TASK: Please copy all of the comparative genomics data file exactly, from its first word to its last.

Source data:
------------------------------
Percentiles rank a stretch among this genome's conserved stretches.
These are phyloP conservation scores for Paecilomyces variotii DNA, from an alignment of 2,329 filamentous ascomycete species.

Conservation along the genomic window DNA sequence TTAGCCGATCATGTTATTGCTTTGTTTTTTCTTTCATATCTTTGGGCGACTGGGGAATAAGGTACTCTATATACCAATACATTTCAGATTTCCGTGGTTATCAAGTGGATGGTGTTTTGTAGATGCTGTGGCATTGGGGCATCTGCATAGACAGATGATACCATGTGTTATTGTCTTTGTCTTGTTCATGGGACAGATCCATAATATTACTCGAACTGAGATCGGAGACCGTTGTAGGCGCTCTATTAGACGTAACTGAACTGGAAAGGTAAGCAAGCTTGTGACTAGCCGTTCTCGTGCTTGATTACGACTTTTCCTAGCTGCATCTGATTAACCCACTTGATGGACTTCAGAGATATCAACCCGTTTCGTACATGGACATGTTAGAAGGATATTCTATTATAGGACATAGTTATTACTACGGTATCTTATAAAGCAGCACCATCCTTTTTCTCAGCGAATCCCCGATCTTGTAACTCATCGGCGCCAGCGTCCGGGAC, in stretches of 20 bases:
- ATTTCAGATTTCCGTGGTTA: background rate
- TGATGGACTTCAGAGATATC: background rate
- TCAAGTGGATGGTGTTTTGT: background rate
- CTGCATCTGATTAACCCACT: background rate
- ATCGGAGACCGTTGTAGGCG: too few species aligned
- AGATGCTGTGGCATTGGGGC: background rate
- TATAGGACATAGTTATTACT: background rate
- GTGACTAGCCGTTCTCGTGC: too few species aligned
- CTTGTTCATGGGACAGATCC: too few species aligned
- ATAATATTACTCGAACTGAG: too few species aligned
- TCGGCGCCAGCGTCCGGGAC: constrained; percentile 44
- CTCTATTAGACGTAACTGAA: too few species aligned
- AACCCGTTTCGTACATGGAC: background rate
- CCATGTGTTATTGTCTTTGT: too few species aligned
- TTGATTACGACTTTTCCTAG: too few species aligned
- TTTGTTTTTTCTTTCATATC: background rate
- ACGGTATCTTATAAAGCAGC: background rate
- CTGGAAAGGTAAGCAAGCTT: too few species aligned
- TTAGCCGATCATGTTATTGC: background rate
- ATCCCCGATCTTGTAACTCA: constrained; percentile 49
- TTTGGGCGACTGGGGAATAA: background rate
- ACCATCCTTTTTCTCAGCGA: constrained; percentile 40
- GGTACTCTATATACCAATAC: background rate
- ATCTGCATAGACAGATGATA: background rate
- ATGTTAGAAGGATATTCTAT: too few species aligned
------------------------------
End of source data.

Percentiles rank a stretch among this genome's conserved stretches.
These are phyloP conservation scores for Paecilomyces variotii DNA, from an alignment of 2,329 filamentous ascomycete species.

Conservation along the genomic window DNA sequence TTAGCCGATCATGTTATTGCTTTGTTTTTTCTTTCATATCTTTGGGCGACTGGGGAATAAGGTACTCTATATACCAATACATTTCAGATTTCCGTGGTTATCAAGTGGATGGTGTTTTGTAGATGCTGTGGCATTGGGGCATCTGCATAGACAGATGATACCATGTGTTATTGTCTTTGTCTTGTTCATGGGACAGATCCATAATATTACTCGAACTGAGATCGGAGACCGTTGTAGGCGCTCTATTAGACGTAACTGAACTGGAAAGGTAAGCAAGCTTGTGACTAGCCGTTCTCGTGCTTGATTACGACTTTTCCTAGCTGCATCTGATTAACCCACTTGATGGACTTCAGAGATATCAACCCGTTTCGTACATGGACATGTTAGAAGGATATTCTATTATAGGACATAGTTATTACTACGGTATCTTATAAAGCAGCACCATCCTTTTTCTCAGCGAATCCCCGATCTTGTAACTCATCGGCGCCAGCGTCCGGGAC, in stretches of 20 bases:
- ATTTCAGATTTCCGTGGTTA: background rate
- TGATGGACTTCAGAGATATC: background rate
- TCAAGTGGATGGTGTTTTGT: background rate
- CTGCATCTGATTAACCCACT: background rate
- ATCGGAGACCGTTGTAGGCG: too few species aligned
- AGATGCTGTGGCATTGGGGC: background rate
- TATAGGACATAGTTATTACT: background rate
- GTGACTAGCCGTTCTCGTGC: too few species aligned
- CTTGTTCATGGGACAGATCC: too few species aligned
- ATAATATTACTCGAACTGAG: too few species aligned
- TCGGCGCCAGCGTCCGGGAC: constrained; percentile 44
- CTCTATTAGACGTAACTGAA: too few species aligned
- AACCCGTTTCGTACATGGAC: background rate
- CCATGTGTTATTGTCTTTGT: too few species aligned
- TTGATTACGACTTTTCCTAG: too few species aligned
- TTTGTTTTTTCTTTCATATC: background rate
- ACGGTATCTTATAAAGCAGC: background rate
- CTGGAAAGGTAAGCAAGCTT: too few species aligned
- TTAGCCGATCATGTTATTGC: background rate
- ATCCCCGATCTTGTAACTCA: constrained; percentile 49
- TTTGGGCGACTGGGGAATAA: background rate
- ACCATCCTTTTTCTCAGCGA: constrained; percentile 40
- GGTACTCTATATACCAATAC: background rate
- ATCTGCATAGACAGATGATA: background rate
- ATGTTAGAAGGATATTCTAT: too few species aligned